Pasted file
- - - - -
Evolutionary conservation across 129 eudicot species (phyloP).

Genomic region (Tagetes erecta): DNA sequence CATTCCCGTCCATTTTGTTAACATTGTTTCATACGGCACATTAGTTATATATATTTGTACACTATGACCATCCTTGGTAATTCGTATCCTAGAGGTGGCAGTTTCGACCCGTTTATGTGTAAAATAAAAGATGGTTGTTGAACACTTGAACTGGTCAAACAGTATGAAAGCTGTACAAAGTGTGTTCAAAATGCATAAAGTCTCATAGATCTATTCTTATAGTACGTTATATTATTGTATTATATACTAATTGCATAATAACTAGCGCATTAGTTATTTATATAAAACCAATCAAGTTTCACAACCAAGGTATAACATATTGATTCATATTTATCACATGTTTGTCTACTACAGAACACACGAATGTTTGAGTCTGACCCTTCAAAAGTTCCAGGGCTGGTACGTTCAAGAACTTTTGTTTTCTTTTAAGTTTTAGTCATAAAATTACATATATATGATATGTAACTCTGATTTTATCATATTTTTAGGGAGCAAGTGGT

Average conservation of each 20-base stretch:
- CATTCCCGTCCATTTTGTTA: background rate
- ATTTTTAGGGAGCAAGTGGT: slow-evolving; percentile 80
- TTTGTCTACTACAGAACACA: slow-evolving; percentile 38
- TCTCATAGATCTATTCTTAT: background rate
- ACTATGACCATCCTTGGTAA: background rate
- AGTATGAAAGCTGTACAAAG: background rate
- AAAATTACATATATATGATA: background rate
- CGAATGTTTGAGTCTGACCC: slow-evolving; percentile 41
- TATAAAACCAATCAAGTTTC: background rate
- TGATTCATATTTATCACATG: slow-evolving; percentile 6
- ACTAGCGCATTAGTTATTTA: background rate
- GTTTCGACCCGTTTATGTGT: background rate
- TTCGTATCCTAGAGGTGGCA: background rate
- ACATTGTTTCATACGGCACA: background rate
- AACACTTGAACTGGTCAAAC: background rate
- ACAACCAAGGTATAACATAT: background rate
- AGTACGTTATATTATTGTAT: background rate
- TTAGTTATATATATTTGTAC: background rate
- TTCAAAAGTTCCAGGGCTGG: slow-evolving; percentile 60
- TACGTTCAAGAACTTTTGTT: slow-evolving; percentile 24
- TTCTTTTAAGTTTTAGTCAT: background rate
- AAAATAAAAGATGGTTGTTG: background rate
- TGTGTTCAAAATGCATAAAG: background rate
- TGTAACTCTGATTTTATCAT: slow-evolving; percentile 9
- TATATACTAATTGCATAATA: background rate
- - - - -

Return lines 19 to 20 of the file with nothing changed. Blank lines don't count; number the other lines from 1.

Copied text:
- ACAACCAAGGTATAACATAT: background rate
- AGTACGTTATATTATTGTAT: background rate